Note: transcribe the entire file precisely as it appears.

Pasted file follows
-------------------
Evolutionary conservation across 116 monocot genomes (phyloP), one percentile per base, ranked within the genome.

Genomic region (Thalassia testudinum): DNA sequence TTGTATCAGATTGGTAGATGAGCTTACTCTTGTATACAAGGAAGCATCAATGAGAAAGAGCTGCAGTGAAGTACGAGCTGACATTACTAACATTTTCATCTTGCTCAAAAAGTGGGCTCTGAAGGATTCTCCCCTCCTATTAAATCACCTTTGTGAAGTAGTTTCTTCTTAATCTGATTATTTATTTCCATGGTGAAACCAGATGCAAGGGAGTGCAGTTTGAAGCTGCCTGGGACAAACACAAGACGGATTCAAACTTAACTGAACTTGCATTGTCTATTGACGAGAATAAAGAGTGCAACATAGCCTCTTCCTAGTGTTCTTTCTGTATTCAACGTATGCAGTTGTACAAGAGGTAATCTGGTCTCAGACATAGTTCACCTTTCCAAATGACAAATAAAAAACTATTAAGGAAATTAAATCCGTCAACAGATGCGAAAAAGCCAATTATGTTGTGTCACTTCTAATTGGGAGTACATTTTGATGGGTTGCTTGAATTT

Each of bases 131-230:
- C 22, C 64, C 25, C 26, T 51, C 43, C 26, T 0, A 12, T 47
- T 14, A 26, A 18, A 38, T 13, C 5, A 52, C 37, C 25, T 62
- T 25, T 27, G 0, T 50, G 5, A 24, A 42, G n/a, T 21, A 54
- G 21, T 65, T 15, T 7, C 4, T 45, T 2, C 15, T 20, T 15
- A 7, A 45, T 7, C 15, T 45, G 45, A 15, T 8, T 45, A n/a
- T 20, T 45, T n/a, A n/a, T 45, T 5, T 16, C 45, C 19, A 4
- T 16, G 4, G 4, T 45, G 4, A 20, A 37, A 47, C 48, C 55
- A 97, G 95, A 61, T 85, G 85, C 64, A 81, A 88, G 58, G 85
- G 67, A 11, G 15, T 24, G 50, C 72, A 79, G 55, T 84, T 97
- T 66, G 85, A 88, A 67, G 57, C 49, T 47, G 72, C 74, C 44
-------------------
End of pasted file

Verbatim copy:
Evolutionary conservation across 116 monocot genomes (phyloP), one percentile per base, ranked within the genome.

Genomic region (Thalassia testudinum): DNA sequence TTGTATCAGATTGGTAGATGAGCTTACTCTTGTATACAAGGAAGCATCAATGAGAAAGAGCTGCAGTGAAGTACGAGCTGACATTACTAACATTTTCATCTTGCTCAAAAAGTGGGCTCTGAAGGATTCTCCCCTCCTATTAAATCACCTTTGTGAAGTAGTTTCTTCTTAATCTGATTATTTATTTCCATGGTGAAACCAGATGCAAGGGAGTGCAGTTTGAAGCTGCCTGGGACAAACACAAGACGGATTCAAACTTAACTGAACTTGCATTGTCTATTGACGAGAATAAAGAGTGCAACATAGCCTCTTCCTAGTGTTCTTTCTGTATTCAACGTATGCAGTTGTACAAGAGGTAATCTGGTCTCAGACATAGTTCACCTTTCCAAATGACAAATAAAAAACTATTAAGGAAATTAAATCCGTCAACAGATGCGAAAAAGCCAATTATGTTGTGTCACTTCTAATTGGGAGTACATTTTGATGGGTTGCTTGAATTT

Each of bases 131-230:
- C 22, C 64, C 25, C 26, T 51, C 43, C 26, T 0, A 12, T 47
- T 14, A 26, A 18, A 38, T 13, C 5, A 52, C 37, C 25, T 62
- T 25, T 27, G 0, T 50, G 5, A 24, A 42, G n/a, T 21, A 54
- G 21, T 65, T 15, T 7, C 4, T 45, T 2, C 15, T 20, T 15
- A 7, A 45, T 7, C 15, T 45, G 45, A 15, T 8, T 45, A n/a
- T 20, T 45, T n/a, A n/a, T 45, T 5, T 16, C 45, C 19, A 4
- T 16, G 4, G 4, T 45, G 4, A 20, A 37, A 47, C 48, C 55
- A 97, G 95, A 61, T 85, G 85, C 64, A 81, A 88, G 58, G 85
- G 67, A 11, G 15, T 24, G 50, C 72, A 79, G 55, T 84, T 97
- T 66, G 85, A 88, A 67, G 57, C 49, T 47, G 72, C 74, C 44